Tag Archives | artefacts

CFP: All the Beauty of the World. The Western Market for non-European Artefacts (18th-20th century)

The Institute for Art History / Center for Art Market Studies at Technical University Berlin, together with the CNRS and LabexTransfer Paris, have announced their international symposium:
All the Beauty of the World:
The Western Market for non-European Artefacts (18th-20th century)
Berlin, Germany
13.10. – 15.10.2016
Deadline for submissions: 15 February 2016
  • Conference language is English.
  • Papers should be a maximum of 20 minutes in length, and preference will be given to proposals that stimulate dialogue and engage with broader topics.
  • Please send proposals (max. 300 words) with a short academic CV to c.howald@tu-berlin.de by 15 February 2016 at the latest.
  • Selected speakers will be notified by 15 March 2016. Financial assistance with travel expenses for speakers may be available (subject to grant approval).
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The Distributed Effects of Alfred Gell

Distributed Object

Book Review:

Distributed Objects: Meaning and Mattering after Alfred Gell.

Edited by Liana Chua and Mark Elliot

Berghahn Books (London & New York), 2013

 

 

By Fiona P. McDonald (University College London)

 

According to Georgina Born in Distributed Objects: Meaning and Mattering after Alfred Gell, “we all have our own Alfred Gell” (p. 130). Therefore, I too must admit to having my own Alfred Gell—one more clearly understood to me after exploring an entire volume dedicated to what can best be summarized as profound scholarly reflections on the distributed effects of Alfred Gell’s endeavor to identify an anthropological theory of art in his Art and Agency: An Anthropological Theory (1998). Distributed Objects is a captivating pendant piece to Gell’s original publication.…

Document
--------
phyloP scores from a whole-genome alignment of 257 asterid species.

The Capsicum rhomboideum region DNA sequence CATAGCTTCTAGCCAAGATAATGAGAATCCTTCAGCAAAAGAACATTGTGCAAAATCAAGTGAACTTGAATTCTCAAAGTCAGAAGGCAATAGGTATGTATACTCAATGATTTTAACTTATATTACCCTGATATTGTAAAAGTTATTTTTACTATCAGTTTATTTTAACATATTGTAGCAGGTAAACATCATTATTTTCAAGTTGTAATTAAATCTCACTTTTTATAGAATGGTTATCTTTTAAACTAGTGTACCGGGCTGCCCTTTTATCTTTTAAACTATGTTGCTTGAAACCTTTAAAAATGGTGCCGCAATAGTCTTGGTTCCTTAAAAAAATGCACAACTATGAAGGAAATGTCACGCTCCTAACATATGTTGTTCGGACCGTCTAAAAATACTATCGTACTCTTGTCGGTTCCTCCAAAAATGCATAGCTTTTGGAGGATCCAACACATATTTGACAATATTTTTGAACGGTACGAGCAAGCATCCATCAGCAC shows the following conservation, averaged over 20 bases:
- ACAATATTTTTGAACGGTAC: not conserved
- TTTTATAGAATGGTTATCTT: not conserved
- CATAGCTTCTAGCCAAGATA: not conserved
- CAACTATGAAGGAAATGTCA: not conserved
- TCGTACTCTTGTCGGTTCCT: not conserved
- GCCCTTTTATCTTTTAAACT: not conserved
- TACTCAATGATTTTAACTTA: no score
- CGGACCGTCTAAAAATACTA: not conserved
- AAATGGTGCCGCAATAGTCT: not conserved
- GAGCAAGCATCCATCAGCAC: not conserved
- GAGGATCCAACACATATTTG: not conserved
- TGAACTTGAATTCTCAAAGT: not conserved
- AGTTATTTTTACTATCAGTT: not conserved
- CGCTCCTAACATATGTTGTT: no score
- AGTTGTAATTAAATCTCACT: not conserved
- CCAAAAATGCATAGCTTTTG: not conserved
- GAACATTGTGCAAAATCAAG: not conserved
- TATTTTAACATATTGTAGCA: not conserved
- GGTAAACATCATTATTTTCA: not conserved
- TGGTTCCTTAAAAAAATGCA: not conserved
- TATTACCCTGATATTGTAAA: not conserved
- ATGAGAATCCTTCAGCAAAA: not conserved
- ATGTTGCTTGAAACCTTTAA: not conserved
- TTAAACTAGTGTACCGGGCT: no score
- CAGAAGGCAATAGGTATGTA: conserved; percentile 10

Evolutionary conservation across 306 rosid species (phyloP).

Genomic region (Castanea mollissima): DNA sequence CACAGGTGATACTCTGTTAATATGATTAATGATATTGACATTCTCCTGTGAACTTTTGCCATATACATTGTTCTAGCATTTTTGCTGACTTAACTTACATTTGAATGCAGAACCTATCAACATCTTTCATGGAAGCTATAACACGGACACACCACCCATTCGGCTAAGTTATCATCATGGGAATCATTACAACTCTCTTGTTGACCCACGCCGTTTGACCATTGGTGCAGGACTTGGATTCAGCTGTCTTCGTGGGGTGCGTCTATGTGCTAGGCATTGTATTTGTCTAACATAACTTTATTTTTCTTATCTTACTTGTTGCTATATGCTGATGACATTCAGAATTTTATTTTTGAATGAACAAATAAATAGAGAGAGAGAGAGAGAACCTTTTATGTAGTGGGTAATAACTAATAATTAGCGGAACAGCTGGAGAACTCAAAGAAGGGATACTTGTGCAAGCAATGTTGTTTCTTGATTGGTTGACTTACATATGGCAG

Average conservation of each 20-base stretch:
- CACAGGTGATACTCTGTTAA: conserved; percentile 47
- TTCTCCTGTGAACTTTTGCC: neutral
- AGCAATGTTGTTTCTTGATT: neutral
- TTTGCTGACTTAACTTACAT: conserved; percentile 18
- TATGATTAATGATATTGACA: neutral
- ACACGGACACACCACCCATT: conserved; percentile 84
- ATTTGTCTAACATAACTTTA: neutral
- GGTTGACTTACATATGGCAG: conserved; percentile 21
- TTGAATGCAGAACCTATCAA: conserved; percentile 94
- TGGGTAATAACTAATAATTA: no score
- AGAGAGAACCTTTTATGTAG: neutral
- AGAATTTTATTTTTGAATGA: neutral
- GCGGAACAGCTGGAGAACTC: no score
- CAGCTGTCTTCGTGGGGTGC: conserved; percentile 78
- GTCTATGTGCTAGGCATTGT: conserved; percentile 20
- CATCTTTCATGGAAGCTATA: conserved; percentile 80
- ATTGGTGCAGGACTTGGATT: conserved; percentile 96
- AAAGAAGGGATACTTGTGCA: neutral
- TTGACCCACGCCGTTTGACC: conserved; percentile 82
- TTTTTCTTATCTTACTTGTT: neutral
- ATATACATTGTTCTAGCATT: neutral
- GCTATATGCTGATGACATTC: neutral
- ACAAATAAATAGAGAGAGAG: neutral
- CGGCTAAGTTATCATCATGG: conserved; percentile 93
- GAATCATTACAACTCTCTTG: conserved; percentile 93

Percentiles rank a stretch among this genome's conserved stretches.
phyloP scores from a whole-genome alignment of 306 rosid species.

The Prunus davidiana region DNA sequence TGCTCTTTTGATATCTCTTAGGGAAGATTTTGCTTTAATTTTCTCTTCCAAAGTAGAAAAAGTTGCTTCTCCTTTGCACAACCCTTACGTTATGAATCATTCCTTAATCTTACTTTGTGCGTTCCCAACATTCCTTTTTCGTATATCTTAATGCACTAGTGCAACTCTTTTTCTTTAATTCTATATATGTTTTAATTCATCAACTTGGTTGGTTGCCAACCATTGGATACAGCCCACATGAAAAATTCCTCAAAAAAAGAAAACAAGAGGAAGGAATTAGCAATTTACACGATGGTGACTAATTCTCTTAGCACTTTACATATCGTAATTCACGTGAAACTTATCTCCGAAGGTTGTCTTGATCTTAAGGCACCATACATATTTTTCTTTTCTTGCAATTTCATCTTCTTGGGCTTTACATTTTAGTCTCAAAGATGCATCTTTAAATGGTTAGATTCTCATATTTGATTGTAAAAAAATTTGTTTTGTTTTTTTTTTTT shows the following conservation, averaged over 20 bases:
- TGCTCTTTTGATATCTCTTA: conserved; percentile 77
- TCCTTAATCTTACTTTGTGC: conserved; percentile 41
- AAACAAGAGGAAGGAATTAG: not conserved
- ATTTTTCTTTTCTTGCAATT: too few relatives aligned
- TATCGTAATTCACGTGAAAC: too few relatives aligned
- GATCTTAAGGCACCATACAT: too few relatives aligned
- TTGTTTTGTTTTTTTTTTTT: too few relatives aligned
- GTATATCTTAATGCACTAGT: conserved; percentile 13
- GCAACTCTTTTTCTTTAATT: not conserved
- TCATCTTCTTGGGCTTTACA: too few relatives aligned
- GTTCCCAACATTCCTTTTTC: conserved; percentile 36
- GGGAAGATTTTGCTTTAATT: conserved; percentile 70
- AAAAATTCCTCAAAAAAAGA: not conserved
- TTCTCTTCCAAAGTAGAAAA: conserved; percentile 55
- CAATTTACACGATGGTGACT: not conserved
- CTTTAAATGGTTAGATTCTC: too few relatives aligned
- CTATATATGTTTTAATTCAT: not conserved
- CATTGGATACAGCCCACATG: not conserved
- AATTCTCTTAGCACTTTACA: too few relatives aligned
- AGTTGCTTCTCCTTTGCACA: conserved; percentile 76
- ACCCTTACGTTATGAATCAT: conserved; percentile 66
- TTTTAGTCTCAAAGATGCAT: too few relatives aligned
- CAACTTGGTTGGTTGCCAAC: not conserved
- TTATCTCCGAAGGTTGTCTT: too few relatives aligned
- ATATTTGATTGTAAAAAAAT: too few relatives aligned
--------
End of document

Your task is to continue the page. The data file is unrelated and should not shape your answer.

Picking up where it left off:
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Reading Artifacts Summer Institute 2013

Canada Science and Technology Museum, Ottawa
August 19-23, 2013

This week long intensive session held at the Canada Science and Technology
Museum introduces participants to the use of artifacts as a documentary
source for their research work. Don’t just rely on statistics when talking
the development of North America. Learn how to look at the three
dimensional objects that provided the underpinnings for that technological
development and thereby use those findings to bolster your thesis. Learn
to dissect an artifact so it can tell you the sometimes hidden story of
its use.

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ALMA Art Meets Artefacts

Detail of Jan van Eyck, "The Three Marys at the Tomb," c. 1430-35, panel, 71,5 x 90 cm, inv. 2449 (OK), Museum Boijmans Van Beuningen Rotterdam

Detail of Jan van Eyck, “The Three Marys at the Tomb,” c. 1430-35, panel, 71,5 x 90 cm, inv. 2449 (OK), Museum Boijmans Van Beuningen Rotterdam

alma.boijmans.nl/en/

ALMA links these depictions of pre-industrial objects, dating from the late Middle Ages to the nineteenth century, in paintings and prints to examples of similar material objects. The ALMA database can be searched extensively for the relation between object and depiction. Research results are published in the ALMA showcase.

Cooking pots,  pass glasses, bellarmine jugs, spoons, wine jugs, paintings and pilgrim badges… These are just a few of the many artefacts that have been depicted by European artists through the centuries. ALMA links these depictions of pre-industrial objects, dating from the late Middle Ages to the nineteenth century, in paintings and prints to examples of similar material objects.…

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Experiments in (and out of) the studio: Art and Design Methods for Science and Technology Studies

Tuesday October 16th, 2012
10:30AM-5:30PM

Copenhagen Business School, Copenhagen

The organizers invite participation in an interdisciplinary one-day hands-on workshop on emerging methods of critical practice in science and technology studies, in particular methods that engage with art and design as well as performance and exhibition. Ultimately, we aim to refine our understanding and also intervene in the way that objects can stimulate and embody critique in STS.

If you are interested in participating, please send a brief (3-5 sentences) expression of interest and a short 250-word bio or CV to Dehlia Hannah dh2058@columbia.edu by October 8th at 5pm EST. Please put ‘Pre-EASST Workshop’ in the subject heading.

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